expected to be significant 
with the implementation of 
detailed surface water 
management measures. 
Groundwater  
Maintain the quantity 
and quality of 
groundwater so that 
existing and potential 
environmental values. 
Including ecosystem 
function, are protected. 
  Low level use of shallow aquifers 
with no significant groundwater 
users or groundwater dependent 
vegetation identified within the Study 
Area. 
  The Study Area intersects two RIWI 
Act Groundwater Management 
Areas; the Gascoyne and East 
Murchison.  
  The Proposal does not intersect any 
Public Drinking Water and Supply 
areas. 
  Potential drawdown on aquifers from up to 
200 bores required for construction, with 
some being retained during operation 
  Drawdown impacts could include impacts on 
groundwater dependent vegetation, 
stygofauna and other groundwater users. 
  Possible impacts on pastoral water supply  
  Possible impact on groundwater quality or 
from hydrocarbon or other spillage or 
contamination. 
  Continue to investigate potential water sources 
for the Proposal in consultation with DoW and 
DEC. 
  All groundwater sources will be investigated 
and licensed under the RIWI Act. 
  Groundwater bore construction and 
abstraction will be licensed under the RIWI Act 
and managed according to licence conditions 
and associated management measures which 
will include monitoring and reporting. 
  Specific investigations will determine 
appropriate trigger levels for contingency 
actions.  Associated monitoring will be 
conducted to compare results against these 
trigger levels. 
  Bores no longer required will be rehabilitated 
in accordance with DoW guidelines. 
  Ongoing consultation with landholders to 
include water supply aspects.  Any impacts on 
pastoral water supply due to the Proposal will 
be rectified by OPR. 
  The majority of 
groundwater abstraction 
will be short-term and/or 
relatively small volumes 
over a number of 
locations, which will 
significantly reduce the 
likelihood of significant 
impact. 
  Groundwater use will be 
licensed under the RIWI 
Act which will ensure 
sustainable use. 
 Risks of groundwater 
contamination minimised 
by the implementation of 
standard controls for 
hydrocarbon storage. 
  Impacts on pastoral water 
supply not considered 
likely. 
POLLUTION 
Noise, Vibration 
and Light Spill 
To protect the amenity 
of nearby residents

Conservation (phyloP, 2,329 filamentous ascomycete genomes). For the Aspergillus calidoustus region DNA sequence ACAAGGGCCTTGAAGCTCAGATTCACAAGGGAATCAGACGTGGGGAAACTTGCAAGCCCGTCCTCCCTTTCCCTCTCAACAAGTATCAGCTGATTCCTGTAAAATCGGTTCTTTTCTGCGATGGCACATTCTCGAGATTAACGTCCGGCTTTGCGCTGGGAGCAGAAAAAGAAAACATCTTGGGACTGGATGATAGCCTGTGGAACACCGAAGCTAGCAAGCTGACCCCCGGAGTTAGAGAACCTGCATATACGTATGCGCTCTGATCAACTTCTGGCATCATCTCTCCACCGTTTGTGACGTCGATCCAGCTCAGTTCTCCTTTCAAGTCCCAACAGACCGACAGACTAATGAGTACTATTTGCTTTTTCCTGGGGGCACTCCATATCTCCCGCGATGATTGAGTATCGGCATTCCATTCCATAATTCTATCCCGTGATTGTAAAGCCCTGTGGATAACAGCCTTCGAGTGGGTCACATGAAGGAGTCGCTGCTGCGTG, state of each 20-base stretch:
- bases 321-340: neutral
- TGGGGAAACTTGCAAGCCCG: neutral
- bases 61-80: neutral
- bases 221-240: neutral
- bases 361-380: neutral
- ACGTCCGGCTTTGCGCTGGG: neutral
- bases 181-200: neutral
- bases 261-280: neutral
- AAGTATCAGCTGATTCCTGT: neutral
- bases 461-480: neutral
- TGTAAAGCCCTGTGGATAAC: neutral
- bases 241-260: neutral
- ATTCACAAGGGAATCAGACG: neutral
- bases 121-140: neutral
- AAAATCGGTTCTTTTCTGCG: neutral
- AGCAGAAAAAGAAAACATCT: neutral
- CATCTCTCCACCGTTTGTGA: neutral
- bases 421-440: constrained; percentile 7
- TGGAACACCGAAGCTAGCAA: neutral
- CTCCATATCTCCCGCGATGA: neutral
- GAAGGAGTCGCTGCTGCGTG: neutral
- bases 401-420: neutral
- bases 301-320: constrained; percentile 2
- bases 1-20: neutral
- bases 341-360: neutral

from noise impacts 
  Background noise levels consistent 
with rural setting - measured noise 
Construction 
  Blasting may be necessary in isolated 
  The preferred Rail Corridor has been selected 
to minimise the number of receptors impacted 
and the degree of impact has been minimised 
  Ambient noise levels will 
increase during both 
construction and 

 
OPR Rail Development 
 
Public Environmental Review 
 
 
 
Environmental 
Factor 
EPA Objective 
Existing Environment 
Potential Impacts 
Environmental Management 
Predicted Outcome 
resulting from activities 
associated with the 
Proposal by ensuring 
that noise levels meet 
statutory requirements 
and acceptable 
standards. 
To avoid or manage 
potential impacts from 
light overspill and 
comply with 
acceptable standards. 
levels from 4 locations varied from 
LA90 23 - 26 dB at night, while the 
day time levels ranged from LA90 27 
- 30 dB. 
  Vibration currently restricted to minor 
and low level vibrations from rural 
activities. 
  Few light sources, particularly in the 
eastern part of the Study Area.  Light 
sources generally restricted to farm 
houses, road traffic and occasional 
farming activities at night. 
locations where continuous rock is 
encountered leading to noise and vibration. 
  Construction noise will be short term (weeks-
months) as the construction face will 
continuously advance.   
  Activities such as compaction during 
construction may cause vibration but the 
proximity to residences means that this is 
unlikely to be felt and is expected to be short 
term. 
  Temporary lighting during construction 
activities.